Question about compiler non-null inference

I’m wondering why this code is accepted by the compiler:

fun <T: Any> getOrDefault(fn: () -> T?, defaultValue: T): T {
  val result = fn()
  val str = result?.toString()
  return if (str.isNullOrBlank()) defaultValue else result

But inlining the variable str is not accepted:

fun <T: Any> getOrDefault(fn: () -> T?, defaultValue: T): T {
  val result = fn()
  return if (result?.toString().isNullOrBlank()) defaultValue else result

And gives the compiler-error: Type mismatch. Required: T, found: T?.

Why does the not-null inference on result work when the compiler can infer non-null on the intermediate variable str of different type, which is derived from result?
And if that works, then why does it not work when inlining the intermediate variable?

Actually if result is null then defaultValue is returned, not result.

I’m really interested in any comments from JetBrains. It seems like in some cases the compiler can deduce the type of A by checking the type of B. But this is weird that inlining of str changes this. Maybe it is able of such deduction only if A and B are defined as variables, but it doesn’t work for expressions.

this variant with inlined toString() works:

    fun <T: Any> getOrDefault2(fn: () -> T?, defaultValue: T): T {
        val result = fn()
        return if (result == null || result.toString().isBlank()) defaultValue else result

or this one-liner:

    fun <T: Any> getOrDefault3(fn: () -> T?, defaultValue: T): T =
        fn()?.let { if (it.toString().isBlank()) defaultValue else it } ?: defaultValue

I think you totally misunderstood this example. No, if result is null then:


does not return null, but true. If it would return null then this code would not at all compile, because, as you said, if can’t handle null values in Kotlin.

Also, the main point here isn’t how to write this code to make it work - I’m pretty sure OP knows how to do it. The main point is that both code examples provided by OP are almost exactly the same, but they are inferred to different types by the compiler, which is pretty strange.

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Huh, you’re right. Should have read the question more precisely, not just the code in it. Learned something though, I obviously have a couple of misconceptions about the ? operator…

To answer the question that was actually asked, then, it’s because result?.toString() is not a smart cast. For that you need an explicit null comparison. That is the reason why luhtonens answer works, because there result has been smart cast from T? to T by the explicit if (result == null … ).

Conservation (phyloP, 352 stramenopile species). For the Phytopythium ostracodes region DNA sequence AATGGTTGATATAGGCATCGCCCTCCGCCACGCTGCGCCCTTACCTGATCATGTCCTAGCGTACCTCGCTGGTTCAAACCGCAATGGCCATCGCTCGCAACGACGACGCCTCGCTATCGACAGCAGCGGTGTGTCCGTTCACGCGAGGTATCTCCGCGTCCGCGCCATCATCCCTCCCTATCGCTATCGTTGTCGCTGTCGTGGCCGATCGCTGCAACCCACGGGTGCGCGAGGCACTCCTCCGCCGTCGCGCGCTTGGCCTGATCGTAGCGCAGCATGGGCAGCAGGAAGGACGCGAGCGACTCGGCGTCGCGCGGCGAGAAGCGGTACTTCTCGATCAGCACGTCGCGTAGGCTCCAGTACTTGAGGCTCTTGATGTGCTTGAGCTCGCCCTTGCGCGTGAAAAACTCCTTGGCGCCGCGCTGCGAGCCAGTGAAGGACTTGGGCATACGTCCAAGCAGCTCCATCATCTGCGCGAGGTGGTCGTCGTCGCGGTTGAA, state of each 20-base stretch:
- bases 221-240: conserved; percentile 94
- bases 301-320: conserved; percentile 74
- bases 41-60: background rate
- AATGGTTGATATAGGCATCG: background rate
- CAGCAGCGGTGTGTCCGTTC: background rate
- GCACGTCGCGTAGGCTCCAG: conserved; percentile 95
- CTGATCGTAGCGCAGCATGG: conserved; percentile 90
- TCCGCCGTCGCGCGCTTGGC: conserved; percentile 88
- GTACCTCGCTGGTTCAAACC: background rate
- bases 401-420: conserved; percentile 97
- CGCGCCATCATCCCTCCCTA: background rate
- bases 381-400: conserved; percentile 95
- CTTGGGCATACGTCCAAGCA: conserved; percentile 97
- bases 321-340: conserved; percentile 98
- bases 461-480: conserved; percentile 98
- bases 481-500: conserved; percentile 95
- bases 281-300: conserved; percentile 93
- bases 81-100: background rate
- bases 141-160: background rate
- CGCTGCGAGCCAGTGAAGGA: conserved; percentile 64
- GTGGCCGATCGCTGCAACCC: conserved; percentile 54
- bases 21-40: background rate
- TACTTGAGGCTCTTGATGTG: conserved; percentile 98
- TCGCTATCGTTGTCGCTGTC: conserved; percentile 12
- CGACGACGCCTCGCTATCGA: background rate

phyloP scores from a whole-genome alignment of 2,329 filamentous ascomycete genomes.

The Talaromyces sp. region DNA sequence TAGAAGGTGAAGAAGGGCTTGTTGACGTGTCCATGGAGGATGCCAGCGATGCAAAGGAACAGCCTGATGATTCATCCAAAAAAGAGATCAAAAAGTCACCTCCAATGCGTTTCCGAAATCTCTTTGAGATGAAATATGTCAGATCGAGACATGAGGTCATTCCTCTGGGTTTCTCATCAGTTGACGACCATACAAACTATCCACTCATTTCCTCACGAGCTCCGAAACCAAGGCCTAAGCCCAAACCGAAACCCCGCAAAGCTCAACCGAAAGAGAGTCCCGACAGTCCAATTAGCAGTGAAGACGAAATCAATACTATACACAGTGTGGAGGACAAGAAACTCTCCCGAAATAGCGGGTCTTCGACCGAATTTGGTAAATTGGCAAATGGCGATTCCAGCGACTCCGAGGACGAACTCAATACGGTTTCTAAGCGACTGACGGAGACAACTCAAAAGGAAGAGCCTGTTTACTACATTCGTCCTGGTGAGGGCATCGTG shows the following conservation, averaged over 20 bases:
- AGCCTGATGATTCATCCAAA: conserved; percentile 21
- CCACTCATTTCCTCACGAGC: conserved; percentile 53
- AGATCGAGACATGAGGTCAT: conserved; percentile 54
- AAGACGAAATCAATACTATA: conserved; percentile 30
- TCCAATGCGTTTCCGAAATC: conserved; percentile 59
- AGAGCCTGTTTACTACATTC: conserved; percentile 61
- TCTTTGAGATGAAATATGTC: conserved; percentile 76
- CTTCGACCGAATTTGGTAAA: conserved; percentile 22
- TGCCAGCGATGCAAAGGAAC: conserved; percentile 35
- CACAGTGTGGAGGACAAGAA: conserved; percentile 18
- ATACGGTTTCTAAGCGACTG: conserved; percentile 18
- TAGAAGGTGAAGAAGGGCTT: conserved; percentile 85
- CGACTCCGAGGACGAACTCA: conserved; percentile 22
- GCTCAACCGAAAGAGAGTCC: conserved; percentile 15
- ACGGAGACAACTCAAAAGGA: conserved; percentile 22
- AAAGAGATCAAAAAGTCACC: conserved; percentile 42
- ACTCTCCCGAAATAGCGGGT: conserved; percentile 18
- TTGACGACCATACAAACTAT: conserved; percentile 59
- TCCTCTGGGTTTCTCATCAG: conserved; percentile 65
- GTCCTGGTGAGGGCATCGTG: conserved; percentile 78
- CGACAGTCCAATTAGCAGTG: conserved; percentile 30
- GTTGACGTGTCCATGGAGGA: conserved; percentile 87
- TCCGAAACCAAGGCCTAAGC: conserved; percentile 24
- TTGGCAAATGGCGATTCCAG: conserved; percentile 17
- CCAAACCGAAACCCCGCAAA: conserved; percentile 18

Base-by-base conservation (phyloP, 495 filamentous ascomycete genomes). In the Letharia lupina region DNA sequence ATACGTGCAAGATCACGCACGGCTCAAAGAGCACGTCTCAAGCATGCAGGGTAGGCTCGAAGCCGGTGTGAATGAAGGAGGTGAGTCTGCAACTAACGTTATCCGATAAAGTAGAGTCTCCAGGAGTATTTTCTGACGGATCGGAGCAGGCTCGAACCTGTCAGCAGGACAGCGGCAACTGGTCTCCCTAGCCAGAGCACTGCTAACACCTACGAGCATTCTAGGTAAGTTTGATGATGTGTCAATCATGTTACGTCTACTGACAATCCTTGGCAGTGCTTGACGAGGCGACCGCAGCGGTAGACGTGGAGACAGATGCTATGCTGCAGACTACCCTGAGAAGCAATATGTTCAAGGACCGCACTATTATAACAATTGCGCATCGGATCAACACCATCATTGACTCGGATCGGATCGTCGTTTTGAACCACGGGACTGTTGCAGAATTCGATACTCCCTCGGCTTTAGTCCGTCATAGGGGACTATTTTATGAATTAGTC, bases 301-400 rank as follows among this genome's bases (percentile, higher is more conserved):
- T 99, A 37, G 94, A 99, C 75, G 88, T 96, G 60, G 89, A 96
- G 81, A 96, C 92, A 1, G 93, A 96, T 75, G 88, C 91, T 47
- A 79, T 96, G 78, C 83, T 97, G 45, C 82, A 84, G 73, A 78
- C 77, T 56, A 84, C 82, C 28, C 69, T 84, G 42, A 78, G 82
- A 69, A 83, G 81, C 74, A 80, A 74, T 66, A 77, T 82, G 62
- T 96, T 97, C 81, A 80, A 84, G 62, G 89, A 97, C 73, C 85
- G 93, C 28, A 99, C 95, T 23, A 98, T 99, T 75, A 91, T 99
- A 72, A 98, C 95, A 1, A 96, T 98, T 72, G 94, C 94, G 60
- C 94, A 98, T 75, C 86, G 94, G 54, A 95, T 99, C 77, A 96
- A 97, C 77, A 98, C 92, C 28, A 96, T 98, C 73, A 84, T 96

There is a difference between type inference and smart casting, since type inference does not change the type of a reference, but a smart cast does, in a narrowly defined scope. Like for example when explicitly stating if (x == null), x will be smart cast to a non-nullable type in the scope of the else clause. If you state if (x != null), x will be smart cast in the if clause. But it needs this explicit null comparison to trigger the cast. Kotlin won’t go around casting types to something you might not want unless you’re very clear about it.

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?. does not short-circuit the whole chained expression by returning null. It skips only the current step (toString()), passing null to the next one. Next step is isNullOrBlank() and as its name suggests, it returns true for nulls. It doesn’t throw NPE, because it is not a member function, but extension and extensions can work on null receivers.

This is also not true :stuck_out_tongue_winking_eye: Kotlin can smart-cast to not-null without explicit check for null. It uses contracts to let the compiler know that depending on some circumstances, an expression is/isn’t null. See this:

val nullableString: String? = "foo"
if (!nullableString.isNullOrEmpty()) {
    println(nullableString.length) // smart-cast to String

The real magic in OP’s example is that we didn’t check result itself for null, but rather the expression: result?.toString(). But still, in one of these examples the compiler was able to smart cast result which wasn’t directly tested.

And of course, if result?.toString() expression is not null, then result also has to be not null. This is easy to deduce by humans, but not necessarily by the compiler. Technically speaking we smart cast variable A by checking expression B. I have never seen the Kotlin compiler does this and I even requested a similar feature somewhere on this forum. Also, even if the compiler becomes smarter and smarter with time, this still doesn’t answer the question, why it is able to perform such smart-cast in one example and it can’t do this in the equivalent code. I guess this is just a missing piece in this feature.

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